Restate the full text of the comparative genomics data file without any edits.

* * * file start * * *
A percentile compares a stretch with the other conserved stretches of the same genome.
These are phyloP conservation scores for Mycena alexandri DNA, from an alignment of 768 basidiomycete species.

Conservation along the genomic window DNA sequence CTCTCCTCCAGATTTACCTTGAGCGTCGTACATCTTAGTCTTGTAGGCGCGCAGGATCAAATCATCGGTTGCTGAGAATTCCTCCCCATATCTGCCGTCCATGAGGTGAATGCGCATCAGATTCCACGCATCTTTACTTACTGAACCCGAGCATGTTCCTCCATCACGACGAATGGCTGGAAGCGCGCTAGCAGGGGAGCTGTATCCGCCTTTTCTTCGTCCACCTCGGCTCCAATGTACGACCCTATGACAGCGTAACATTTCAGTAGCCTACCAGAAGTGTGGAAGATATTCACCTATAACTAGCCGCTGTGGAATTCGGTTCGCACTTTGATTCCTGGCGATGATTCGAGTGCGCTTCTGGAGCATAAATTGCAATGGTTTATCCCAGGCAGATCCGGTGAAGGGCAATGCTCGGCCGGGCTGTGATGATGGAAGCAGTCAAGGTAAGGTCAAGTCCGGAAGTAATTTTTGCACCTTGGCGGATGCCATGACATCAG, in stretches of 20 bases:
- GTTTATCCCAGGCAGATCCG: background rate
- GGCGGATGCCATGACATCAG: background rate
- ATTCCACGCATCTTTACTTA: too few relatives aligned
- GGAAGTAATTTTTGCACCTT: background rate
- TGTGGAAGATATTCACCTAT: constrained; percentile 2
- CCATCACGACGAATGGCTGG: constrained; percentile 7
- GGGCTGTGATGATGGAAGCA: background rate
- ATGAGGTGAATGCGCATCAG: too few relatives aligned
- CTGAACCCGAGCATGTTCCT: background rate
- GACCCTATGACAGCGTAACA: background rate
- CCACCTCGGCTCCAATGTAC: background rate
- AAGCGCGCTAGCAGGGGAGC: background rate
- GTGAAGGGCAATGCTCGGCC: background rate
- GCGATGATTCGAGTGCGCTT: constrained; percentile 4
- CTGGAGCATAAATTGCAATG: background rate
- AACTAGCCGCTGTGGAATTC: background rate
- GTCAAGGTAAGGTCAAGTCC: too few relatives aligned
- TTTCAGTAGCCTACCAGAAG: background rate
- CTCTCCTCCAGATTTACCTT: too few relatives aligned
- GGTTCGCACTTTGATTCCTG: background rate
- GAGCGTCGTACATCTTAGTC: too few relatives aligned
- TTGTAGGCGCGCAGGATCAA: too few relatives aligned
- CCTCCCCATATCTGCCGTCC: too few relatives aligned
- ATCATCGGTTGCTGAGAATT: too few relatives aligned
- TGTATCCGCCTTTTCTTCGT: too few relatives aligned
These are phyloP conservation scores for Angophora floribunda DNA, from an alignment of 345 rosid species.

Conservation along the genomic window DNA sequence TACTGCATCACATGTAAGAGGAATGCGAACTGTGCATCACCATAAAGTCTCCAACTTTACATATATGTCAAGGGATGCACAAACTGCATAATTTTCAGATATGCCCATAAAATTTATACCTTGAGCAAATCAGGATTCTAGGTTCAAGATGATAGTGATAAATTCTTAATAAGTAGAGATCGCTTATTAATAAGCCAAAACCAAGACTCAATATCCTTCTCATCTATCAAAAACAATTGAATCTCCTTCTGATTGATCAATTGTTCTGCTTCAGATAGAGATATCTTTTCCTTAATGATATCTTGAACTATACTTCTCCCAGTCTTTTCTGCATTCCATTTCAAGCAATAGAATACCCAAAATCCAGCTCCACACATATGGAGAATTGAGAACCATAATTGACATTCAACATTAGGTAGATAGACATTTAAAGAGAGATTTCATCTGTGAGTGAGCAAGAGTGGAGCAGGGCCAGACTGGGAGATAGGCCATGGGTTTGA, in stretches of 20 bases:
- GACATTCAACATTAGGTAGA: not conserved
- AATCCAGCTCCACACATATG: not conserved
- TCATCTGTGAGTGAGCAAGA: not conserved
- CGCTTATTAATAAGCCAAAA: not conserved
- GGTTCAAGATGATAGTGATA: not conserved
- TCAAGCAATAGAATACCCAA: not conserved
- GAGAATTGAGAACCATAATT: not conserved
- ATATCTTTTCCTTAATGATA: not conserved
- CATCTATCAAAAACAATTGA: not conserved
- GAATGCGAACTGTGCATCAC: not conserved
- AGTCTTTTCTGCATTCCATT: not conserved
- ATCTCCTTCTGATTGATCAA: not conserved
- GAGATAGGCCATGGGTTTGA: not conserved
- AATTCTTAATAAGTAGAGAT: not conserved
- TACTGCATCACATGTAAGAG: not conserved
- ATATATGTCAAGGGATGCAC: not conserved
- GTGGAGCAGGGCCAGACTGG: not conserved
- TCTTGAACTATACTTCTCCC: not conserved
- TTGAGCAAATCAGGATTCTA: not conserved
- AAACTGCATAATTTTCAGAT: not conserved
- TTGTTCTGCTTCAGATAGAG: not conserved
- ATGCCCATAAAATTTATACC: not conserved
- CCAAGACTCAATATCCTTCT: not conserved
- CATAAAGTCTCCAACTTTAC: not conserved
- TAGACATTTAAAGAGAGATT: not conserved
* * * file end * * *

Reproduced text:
A percentile compares a stretch with the other conserved stretches of the same genome.
These are phyloP conservation scores for Mycena alexandri DNA, from an alignment of 768 basidiomycete species.

Conservation along the genomic window DNA sequence CTCTCCTCCAGATTTACCTTGAGCGTCGTACATCTTAGTCTTGTAGGCGCGCAGGATCAAATCATCGGTTGCTGAGAATTCCTCCCCATATCTGCCGTCCATGAGGTGAATGCGCATCAGATTCCACGCATCTTTACTTACTGAACCCGAGCATGTTCCTCCATCACGACGAATGGCTGGAAGCGCGCTAGCAGGGGAGCTGTATCCGCCTTTTCTTCGTCCACCTCGGCTCCAATGTACGACCCTATGACAGCGTAACATTTCAGTAGCCTACCAGAAGTGTGGAAGATATTCACCTATAACTAGCCGCTGTGGAATTCGGTTCGCACTTTGATTCCTGGCGATGATTCGAGTGCGCTTCTGGAGCATAAATTGCAATGGTTTATCCCAGGCAGATCCGGTGAAGGGCAATGCTCGGCCGGGCTGTGATGATGGAAGCAGTCAAGGTAAGGTCAAGTCCGGAAGTAATTTTTGCACCTTGGCGGATGCCATGACATCAG, in stretches of 20 bases:
- GTTTATCCCAGGCAGATCCG: background rate
- GGCGGATGCCATGACATCAG: background rate
- ATTCCACGCATCTTTACTTA: too few relatives aligned
- GGAAGTAATTTTTGCACCTT: background rate
- TGTGGAAGATATTCACCTAT: constrained; percentile 2
- CCATCACGACGAATGGCTGG: constrained; percentile 7
- GGGCTGTGATGATGGAAGCA: background rate
- ATGAGGTGAATGCGCATCAG: too few relatives aligned
- CTGAACCCGAGCATGTTCCT: background rate
- GACCCTATGACAGCGTAACA: background rate
- CCACCTCGGCTCCAATGTAC: background rate
- AAGCGCGCTAGCAGGGGAGC: background rate
- GTGAAGGGCAATGCTCGGCC: background rate
- GCGATGATTCGAGTGCGCTT: constrained; percentile 4
- CTGGAGCATAAATTGCAATG: background rate
- AACTAGCCGCTGTGGAATTC: background rate
- GTCAAGGTAAGGTCAAGTCC: too few relatives aligned
- TTTCAGTAGCCTACCAGAAG: background rate
- CTCTCCTCCAGATTTACCTT: too few relatives aligned
- GGTTCGCACTTTGATTCCTG: background rate
- GAGCGTCGTACATCTTAGTC: too few relatives aligned
- TTGTAGGCGCGCAGGATCAA: too few relatives aligned
- CCTCCCCATATCTGCCGTCC: too few relatives aligned
- ATCATCGGTTGCTGAGAATT: too few relatives aligned
- TGTATCCGCCTTTTCTTCGT: too few relatives aligned
These are phyloP conservation scores for Angophora floribunda DNA, from an alignment of 345 rosid species.

Conservation along the genomic window DNA sequence TACTGCATCACATGTAAGAGGAATGCGAACTGTGCATCACCATAAAGTCTCCAACTTTACATATATGTCAAGGGATGCACAAACTGCATAATTTTCAGATATGCCCATAAAATTTATACCTTGAGCAAATCAGGATTCTAGGTTCAAGATGATAGTGATAAATTCTTAATAAGTAGAGATCGCTTATTAATAAGCCAAAACCAAGACTCAATATCCTTCTCATCTATCAAAAACAATTGAATCTCCTTCTGATTGATCAATTGTTCTGCTTCAGATAGAGATATCTTTTCCTTAATGATATCTTGAACTATACTTCTCCCAGTCTTTTCTGCATTCCATTTCAAGCAATAGAATACCCAAAATCCAGCTCCACACATATGGAGAATTGAGAACCATAATTGACATTCAACATTAGGTAGATAGACATTTAAAGAGAGATTTCATCTGTGAGTGAGCAAGAGTGGAGCAGGGCCAGACTGGGAGATAGGCCATGGGTTTGA, in stretches of 20 bases:
- GACATTCAACATTAGGTAGA: not conserved
- AATCCAGCTCCACACATATG: not conserved
- TCATCTGTGAGTGAGCAAGA: not conserved
- CGCTTATTAATAAGCCAAAA: not conserved
- GGTTCAAGATGATAGTGATA: not conserved
- TCAAGCAATAGAATACCCAA: not conserved
- GAGAATTGAGAACCATAATT: not conserved
- ATATCTTTTCCTTAATGATA: not conserved
- CATCTATCAAAAACAATTGA: not conserved
- GAATGCGAACTGTGCATCAC: not conserved
- AGTCTTTTCTGCATTCCATT: not conserved
- ATCTCCTTCTGATTGATCAA: not conserved
- GAGATAGGCCATGGGTTTGA: not conserved
- AATTCTTAATAAGTAGAGAT: not conserved
- TACTGCATCACATGTAAGAG: not conserved
- ATATATGTCAAGGGATGCAC: not conserved
- GTGGAGCAGGGCCAGACTGG: not conserved
- TCTTGAACTATACTTCTCCC: not conserved
- TTGAGCAAATCAGGATTCTA: not conserved
- AAACTGCATAATTTTCAGAT: not conserved
- TTGTTCTGCTTCAGATAGAG: not conserved
- ATGCCCATAAAATTTATACC: not conserved
- CCAAGACTCAATATCCTTCT: not conserved
- CATAAAGTCTCCAACTTTAC: not conserved
- TAGACATTTAAAGAGAGATT: not conserved